Friday, January 16, 2009

Notes on the Bible January 15-16

Gen 36-40

Genesis 36. This surveys the descendants of Esau, in schematic fashion. As is typical in Genesis, the non-elect line is dealt with briefly before the narrative moves on to a more detailed treatment of the elect line. Perhaps the most important item to note in this chapter occurs in the last verse. Here it notes that the descendant of Esau lived in the land of their possession. It contrast radically with the first verse of Gen 37, where Jacob lives in the land of the sojournings of his father. Esau has his possession. Jacob does not yet have his. He is still waiting on the promises.

Genesis 37. The life of Joseph, from the beginning here to the time of his promotion to second in Egypt is bracketed by dreams. The dreams in this chapter need no divine interpreter, since there meaning is obvious. It is significant, though, that God is not mentioned in the chapter. God operates in the background here in the rivalry between Joseph and his brothers.

Two notes about the selling of Joseph. First, the terms Ishmaelites and Midianites are used interchangeably. See, for example, 37:36, where it is the Midianites who sell Joseph to Pharaoh, and 39:1 where it is the Ishmaelites. Second, Reuben is absent from the scene when the rest of his brothers sell off Joseph (see 37:28-29). It is Judah who is the ringleader in the selling of Joseph.

Genesis 38. The shift in focus from Joseph to Judah is intentional, not accidental. As Judah had taken the lead in getting rid of Joseph, part of the significance of the larger story is the redemption of Judah, who goes from being the leader in evil to being the leader in good, and finally the one through whom the promised one will come (see 49:8-12, especially vs 10). The events surrounding Judah and Tamar bring Judah to humbling and, evidently, repentance.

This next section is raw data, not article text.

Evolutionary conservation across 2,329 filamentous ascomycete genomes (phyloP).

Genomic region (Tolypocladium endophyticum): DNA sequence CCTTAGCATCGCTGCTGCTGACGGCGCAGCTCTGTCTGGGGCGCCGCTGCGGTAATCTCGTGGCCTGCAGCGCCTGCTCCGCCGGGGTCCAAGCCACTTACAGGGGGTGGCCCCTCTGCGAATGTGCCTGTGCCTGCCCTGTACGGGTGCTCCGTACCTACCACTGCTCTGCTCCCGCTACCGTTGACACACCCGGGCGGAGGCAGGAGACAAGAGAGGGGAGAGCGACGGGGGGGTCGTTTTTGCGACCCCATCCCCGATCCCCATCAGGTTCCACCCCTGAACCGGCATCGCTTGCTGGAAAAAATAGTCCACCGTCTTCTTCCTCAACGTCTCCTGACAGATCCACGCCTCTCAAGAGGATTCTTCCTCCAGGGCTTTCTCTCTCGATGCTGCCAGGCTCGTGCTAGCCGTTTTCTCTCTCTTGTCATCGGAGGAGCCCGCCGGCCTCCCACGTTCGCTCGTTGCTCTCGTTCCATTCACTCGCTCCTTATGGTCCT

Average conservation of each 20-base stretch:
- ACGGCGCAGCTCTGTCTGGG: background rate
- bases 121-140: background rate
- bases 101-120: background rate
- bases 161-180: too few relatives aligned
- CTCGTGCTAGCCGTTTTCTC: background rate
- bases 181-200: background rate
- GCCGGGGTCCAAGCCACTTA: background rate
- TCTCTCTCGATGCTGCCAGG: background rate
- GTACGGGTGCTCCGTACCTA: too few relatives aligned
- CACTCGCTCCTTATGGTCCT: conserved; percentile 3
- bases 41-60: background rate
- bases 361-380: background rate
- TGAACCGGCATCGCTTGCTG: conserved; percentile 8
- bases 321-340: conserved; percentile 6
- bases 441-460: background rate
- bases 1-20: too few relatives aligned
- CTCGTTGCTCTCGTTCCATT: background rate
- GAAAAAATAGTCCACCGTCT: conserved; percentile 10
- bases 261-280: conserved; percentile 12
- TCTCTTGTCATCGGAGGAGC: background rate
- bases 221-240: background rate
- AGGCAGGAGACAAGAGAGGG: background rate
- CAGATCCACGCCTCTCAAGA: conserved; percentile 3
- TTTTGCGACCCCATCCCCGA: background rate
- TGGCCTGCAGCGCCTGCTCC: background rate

Genesis 39-40. Two things of note here. First, the specific mention of God's blessing on Joseph even in the middle of evil circumstances. At the very least the Christian should learn that God's blessing is not always attended with pleasant circumstances. Second, notice the emphatic way the text tells us that the chief cupbearer neglected Joseph. 40:23 says, "Yet the chief cupbearer did not remember Joseph, but forgot him." The word "remember" in Hebrew often has the connotation of calling to mind. Negatively, the cupbearer did not call Joseph to mind. In fact, he positively forgot Joseph. Nonetheless, in the midst of evil circumstances that continue for an extended period, God blesses Joseph.

Matthew 10:40-12:14

This section concludes Jesus' oration on discipleship. The narrative then moves through the transition from the conclusion of the ministry of John the Baptist to the focus on Jesus' ministry. Chapter 12 begins to show the clash between Jesus and the Pharisees, focusing initially on the law of the Sabbath. In this, Jesus' shows the Pharisees' Sabbath understanding to be legalism. Jesus does not do away with the Sabbath, but puts it in its true context.

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